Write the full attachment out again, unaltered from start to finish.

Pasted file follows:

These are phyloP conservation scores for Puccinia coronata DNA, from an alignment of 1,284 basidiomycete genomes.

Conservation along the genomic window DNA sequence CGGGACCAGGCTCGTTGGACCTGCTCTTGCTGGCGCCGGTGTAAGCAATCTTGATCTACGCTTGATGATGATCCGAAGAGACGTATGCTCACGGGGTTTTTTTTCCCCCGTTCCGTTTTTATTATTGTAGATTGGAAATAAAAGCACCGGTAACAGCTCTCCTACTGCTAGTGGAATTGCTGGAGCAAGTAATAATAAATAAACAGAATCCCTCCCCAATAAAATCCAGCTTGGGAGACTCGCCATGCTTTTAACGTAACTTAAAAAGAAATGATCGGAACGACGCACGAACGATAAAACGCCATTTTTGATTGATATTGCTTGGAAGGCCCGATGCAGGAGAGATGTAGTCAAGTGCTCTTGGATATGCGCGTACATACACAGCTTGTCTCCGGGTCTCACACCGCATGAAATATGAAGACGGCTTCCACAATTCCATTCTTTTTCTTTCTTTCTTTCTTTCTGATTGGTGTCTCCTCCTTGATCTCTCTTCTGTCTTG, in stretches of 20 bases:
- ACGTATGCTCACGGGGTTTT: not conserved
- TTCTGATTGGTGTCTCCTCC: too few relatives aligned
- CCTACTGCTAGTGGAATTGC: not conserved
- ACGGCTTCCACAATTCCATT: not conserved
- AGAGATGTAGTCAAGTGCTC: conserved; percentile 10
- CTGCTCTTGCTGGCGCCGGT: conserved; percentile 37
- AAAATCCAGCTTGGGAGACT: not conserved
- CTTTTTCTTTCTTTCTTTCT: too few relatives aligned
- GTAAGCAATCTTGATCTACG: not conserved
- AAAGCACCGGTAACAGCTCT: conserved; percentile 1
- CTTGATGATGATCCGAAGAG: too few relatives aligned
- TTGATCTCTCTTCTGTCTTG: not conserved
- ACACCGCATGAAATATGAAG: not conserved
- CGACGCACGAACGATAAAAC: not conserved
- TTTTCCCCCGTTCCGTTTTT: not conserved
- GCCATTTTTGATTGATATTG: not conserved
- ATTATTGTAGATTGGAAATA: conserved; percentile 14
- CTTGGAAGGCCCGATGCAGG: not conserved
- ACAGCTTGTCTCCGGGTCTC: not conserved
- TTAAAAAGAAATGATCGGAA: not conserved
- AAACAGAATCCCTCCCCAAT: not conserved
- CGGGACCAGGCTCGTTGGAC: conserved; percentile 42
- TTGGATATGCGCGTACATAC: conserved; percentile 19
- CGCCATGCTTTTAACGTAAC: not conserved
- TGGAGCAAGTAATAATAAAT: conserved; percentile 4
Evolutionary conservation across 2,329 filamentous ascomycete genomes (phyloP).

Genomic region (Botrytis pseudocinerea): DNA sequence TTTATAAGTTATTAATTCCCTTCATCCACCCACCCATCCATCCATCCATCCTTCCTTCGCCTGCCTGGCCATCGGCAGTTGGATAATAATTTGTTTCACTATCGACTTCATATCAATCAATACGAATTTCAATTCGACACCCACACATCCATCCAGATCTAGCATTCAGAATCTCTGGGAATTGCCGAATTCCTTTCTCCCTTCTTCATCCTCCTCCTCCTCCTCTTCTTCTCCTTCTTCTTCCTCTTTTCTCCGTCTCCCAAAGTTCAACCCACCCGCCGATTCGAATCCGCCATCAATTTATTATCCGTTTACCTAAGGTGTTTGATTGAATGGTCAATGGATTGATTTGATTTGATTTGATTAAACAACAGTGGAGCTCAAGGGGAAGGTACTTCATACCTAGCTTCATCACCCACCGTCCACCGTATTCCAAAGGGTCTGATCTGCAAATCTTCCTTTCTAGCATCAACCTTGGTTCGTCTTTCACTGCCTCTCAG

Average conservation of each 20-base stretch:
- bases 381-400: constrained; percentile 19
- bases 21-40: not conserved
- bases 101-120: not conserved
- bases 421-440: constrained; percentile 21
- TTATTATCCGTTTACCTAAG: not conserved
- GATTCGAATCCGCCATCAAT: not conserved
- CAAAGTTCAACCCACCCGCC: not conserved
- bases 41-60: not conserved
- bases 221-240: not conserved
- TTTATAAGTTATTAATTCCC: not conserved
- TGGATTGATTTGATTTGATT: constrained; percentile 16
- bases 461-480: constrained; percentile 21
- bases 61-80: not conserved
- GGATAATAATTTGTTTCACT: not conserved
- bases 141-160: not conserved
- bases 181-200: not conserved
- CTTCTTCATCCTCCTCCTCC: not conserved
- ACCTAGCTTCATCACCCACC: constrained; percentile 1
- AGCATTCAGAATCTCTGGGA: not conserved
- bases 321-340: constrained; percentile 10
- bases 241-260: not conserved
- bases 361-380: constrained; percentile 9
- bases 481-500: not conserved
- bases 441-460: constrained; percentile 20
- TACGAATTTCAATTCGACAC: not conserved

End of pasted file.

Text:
These are phyloP conservation scores for Puccinia coronata DNA, from an alignment of 1,284 basidiomycete genomes.

Conservation along the genomic window DNA sequence CGGGACCAGGCTCGTTGGACCTGCTCTTGCTGGCGCCGGTGTAAGCAATCTTGATCTACGCTTGATGATGATCCGAAGAGACGTATGCTCACGGGGTTTTTTTTCCCCCGTTCCGTTTTTATTATTGTAGATTGGAAATAAAAGCACCGGTAACAGCTCTCCTACTGCTAGTGGAATTGCTGGAGCAAGTAATAATAAATAAACAGAATCCCTCCCCAATAAAATCCAGCTTGGGAGACTCGCCATGCTTTTAACGTAACTTAAAAAGAAATGATCGGAACGACGCACGAACGATAAAACGCCATTTTTGATTGATATTGCTTGGAAGGCCCGATGCAGGAGAGATGTAGTCAAGTGCTCTTGGATATGCGCGTACATACACAGCTTGTCTCCGGGTCTCACACCGCATGAAATATGAAGACGGCTTCCACAATTCCATTCTTTTTCTTTCTTTCTTTCTTTCTGATTGGTGTCTCCTCCTTGATCTCTCTTCTGTCTTG, in stretches of 20 bases:
- ACGTATGCTCACGGGGTTTT: not conserved
- TTCTGATTGGTGTCTCCTCC: too few relatives aligned
- CCTACTGCTAGTGGAATTGC: not conserved
- ACGGCTTCCACAATTCCATT: not conserved
- AGAGATGTAGTCAAGTGCTC: conserved; percentile 10
- CTGCTCTTGCTGGCGCCGGT: conserved; percentile 37
- AAAATCCAGCTTGGGAGACT: not conserved
- CTTTTTCTTTCTTTCTTTCT: too few relatives aligned
- GTAAGCAATCTTGATCTACG: not conserved
- AAAGCACCGGTAACAGCTCT: conserved; percentile 1
- CTTGATGATGATCCGAAGAG: too few relatives aligned
- TTGATCTCTCTTCTGTCTTG: not conserved
- ACACCGCATGAAATATGAAG: not conserved
- CGACGCACGAACGATAAAAC: not conserved
- TTTTCCCCCGTTCCGTTTTT: not conserved
- GCCATTTTTGATTGATATTG: not conserved
- ATTATTGTAGATTGGAAATA: conserved; percentile 14
- CTTGGAAGGCCCGATGCAGG: not conserved
- ACAGCTTGTCTCCGGGTCTC: not conserved
- TTAAAAAGAAATGATCGGAA: not conserved
- AAACAGAATCCCTCCCCAAT: not conserved
- CGGGACCAGGCTCGTTGGAC: conserved; percentile 42
- TTGGATATGCGCGTACATAC: conserved; percentile 19
- CGCCATGCTTTTAACGTAAC: not conserved
- TGGAGCAAGTAATAATAAAT: conserved; percentile 4
Evolutionary conservation across 2,329 filamentous ascomycete genomes (phyloP).

Genomic region (Botrytis pseudocinerea): DNA sequence TTTATAAGTTATTAATTCCCTTCATCCACCCACCCATCCATCCATCCATCCTTCCTTCGCCTGCCTGGCCATCGGCAGTTGGATAATAATTTGTTTCACTATCGACTTCATATCAATCAATACGAATTTCAATTCGACACCCACACATCCATCCAGATCTAGCATTCAGAATCTCTGGGAATTGCCGAATTCCTTTCTCCCTTCTTCATCCTCCTCCTCCTCCTCTTCTTCTCCTTCTTCTTCCTCTTTTCTCCGTCTCCCAAAGTTCAACCCACCCGCCGATTCGAATCCGCCATCAATTTATTATCCGTTTACCTAAGGTGTTTGATTGAATGGTCAATGGATTGATTTGATTTGATTTGATTAAACAACAGTGGAGCTCAAGGGGAAGGTACTTCATACCTAGCTTCATCACCCACCGTCCACCGTATTCCAAAGGGTCTGATCTGCAAATCTTCCTTTCTAGCATCAACCTTGGTTCGTCTTTCACTGCCTCTCAG

Average conservation of each 20-base stretch:
- bases 381-400: constrained; percentile 19
- bases 21-40: not conserved
- bases 101-120: not conserved
- bases 421-440: constrained; percentile 21
- TTATTATCCGTTTACCTAAG: not conserved
- GATTCGAATCCGCCATCAAT: not conserved
- CAAAGTTCAACCCACCCGCC: not conserved
- bases 41-60: not conserved
- bases 221-240: not conserved
- TTTATAAGTTATTAATTCCC: not conserved
- TGGATTGATTTGATTTGATT: constrained; percentile 16
- bases 461-480: constrained; percentile 21
- bases 61-80: not conserved
- GGATAATAATTTGTTTCACT: not conserved
- bases 141-160: not conserved
- bases 181-200: not conserved
- CTTCTTCATCCTCCTCCTCC: not conserved
- ACCTAGCTTCATCACCCACC: constrained; percentile 1
- AGCATTCAGAATCTCTGGGA: not conserved
- bases 321-340: constrained; percentile 10
- bases 241-260: not conserved
- bases 361-380: constrained; percentile 9
- bases 481-500: not conserved
- bases 441-460: constrained; percentile 20
- TACGAATTTCAATTCGACAC: not conserved